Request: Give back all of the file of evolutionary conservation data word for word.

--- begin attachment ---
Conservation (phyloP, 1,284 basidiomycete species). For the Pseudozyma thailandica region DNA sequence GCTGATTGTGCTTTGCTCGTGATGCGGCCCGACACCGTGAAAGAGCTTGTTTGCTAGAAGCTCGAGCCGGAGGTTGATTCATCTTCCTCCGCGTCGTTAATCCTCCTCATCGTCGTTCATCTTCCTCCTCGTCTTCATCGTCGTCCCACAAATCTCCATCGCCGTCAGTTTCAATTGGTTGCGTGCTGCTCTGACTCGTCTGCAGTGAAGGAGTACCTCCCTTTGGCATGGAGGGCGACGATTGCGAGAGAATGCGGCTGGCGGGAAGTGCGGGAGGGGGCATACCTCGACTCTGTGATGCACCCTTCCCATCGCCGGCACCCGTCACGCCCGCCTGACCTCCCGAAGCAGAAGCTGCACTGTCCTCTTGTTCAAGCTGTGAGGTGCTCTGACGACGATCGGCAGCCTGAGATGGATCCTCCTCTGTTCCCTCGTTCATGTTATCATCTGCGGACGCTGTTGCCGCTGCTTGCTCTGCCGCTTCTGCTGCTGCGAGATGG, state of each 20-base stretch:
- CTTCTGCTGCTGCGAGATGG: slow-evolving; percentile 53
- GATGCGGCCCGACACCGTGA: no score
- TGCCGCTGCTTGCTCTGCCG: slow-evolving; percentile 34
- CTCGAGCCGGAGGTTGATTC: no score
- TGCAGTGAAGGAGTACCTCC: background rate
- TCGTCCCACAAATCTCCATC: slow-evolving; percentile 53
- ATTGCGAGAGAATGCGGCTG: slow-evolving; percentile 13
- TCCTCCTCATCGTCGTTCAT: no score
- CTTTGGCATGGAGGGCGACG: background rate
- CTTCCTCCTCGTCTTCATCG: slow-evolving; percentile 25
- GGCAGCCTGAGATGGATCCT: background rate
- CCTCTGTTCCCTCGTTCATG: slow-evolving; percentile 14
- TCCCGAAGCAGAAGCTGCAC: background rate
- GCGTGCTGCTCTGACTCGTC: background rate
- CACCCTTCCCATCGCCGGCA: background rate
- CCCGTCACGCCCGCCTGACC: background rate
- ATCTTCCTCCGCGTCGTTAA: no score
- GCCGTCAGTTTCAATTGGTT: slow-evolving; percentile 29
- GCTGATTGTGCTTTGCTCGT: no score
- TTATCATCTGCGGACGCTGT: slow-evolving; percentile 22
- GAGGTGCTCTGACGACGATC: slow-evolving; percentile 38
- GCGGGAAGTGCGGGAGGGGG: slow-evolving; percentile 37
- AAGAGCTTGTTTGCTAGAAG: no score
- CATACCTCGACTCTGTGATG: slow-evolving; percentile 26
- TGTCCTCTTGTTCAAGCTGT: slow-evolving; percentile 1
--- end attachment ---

Conservation (phyloP, 1,284 basidiomycete species). For the Pseudozyma thailandica region DNA sequence GCTGATTGTGCTTTGCTCGTGATGCGGCCCGACACCGTGAAAGAGCTTGTTTGCTAGAAGCTCGAGCCGGAGGTTGATTCATCTTCCTCCGCGTCGTTAATCCTCCTCATCGTCGTTCATCTTCCTCCTCGTCTTCATCGTCGTCCCACAAATCTCCATCGCCGTCAGTTTCAATTGGTTGCGTGCTGCTCTGACTCGTCTGCAGTGAAGGAGTACCTCCCTTTGGCATGGAGGGCGACGATTGCGAGAGAATGCGGCTGGCGGGAAGTGCGGGAGGGGGCATACCTCGACTCTGTGATGCACCCTTCCCATCGCCGGCACCCGTCACGCCCGCCTGACCTCCCGAAGCAGAAGCTGCACTGTCCTCTTGTTCAAGCTGTGAGGTGCTCTGACGACGATCGGCAGCCTGAGATGGATCCTCCTCTGTTCCCTCGTTCATGTTATCATCTGCGGACGCTGTTGCCGCTGCTTGCTCTGCCGCTTCTGCTGCTGCGAGATGG, state of each 20-base stretch:
- CTTCTGCTGCTGCGAGATGG: slow-evolving; percentile 53
- GATGCGGCCCGACACCGTGA: no score
- TGCCGCTGCTTGCTCTGCCG: slow-evolving; percentile 34
- CTCGAGCCGGAGGTTGATTC: no score
- TGCAGTGAAGGAGTACCTCC: background rate
- TCGTCCCACAAATCTCCATC: slow-evolving; percentile 53
- ATTGCGAGAGAATGCGGCTG: slow-evolving; percentile 13
- TCCTCCTCATCGTCGTTCAT: no score
- CTTTGGCATGGAGGGCGACG: background rate
- CTTCCTCCTCGTCTTCATCG: slow-evolving; percentile 25
- GGCAGCCTGAGATGGATCCT: background rate
- CCTCTGTTCCCTCGTTCATG: slow-evolving; percentile 14
- TCCCGAAGCAGAAGCTGCAC: background rate
- GCGTGCTGCTCTGACTCGTC: background rate
- CACCCTTCCCATCGCCGGCA: background rate
- CCCGTCACGCCCGCCTGACC: background rate
- ATCTTCCTCCGCGTCGTTAA: no score
- GCCGTCAGTTTCAATTGGTT: slow-evolving; percentile 29
- GCTGATTGTGCTTTGCTCGT: no score
- TTATCATCTGCGGACGCTGT: slow-evolving; percentile 22
- GAGGTGCTCTGACGACGATC: slow-evolving; percentile 38
- GCGGGAAGTGCGGGAGGGGG: slow-evolving; percentile 37
- AAGAGCTTGTTTGCTAGAAG: no score
- CATACCTCGACTCTGTGATG: slow-evolving; percentile 26
- TGTCCTCTTGTTCAAGCTGT: slow-evolving; percentile 1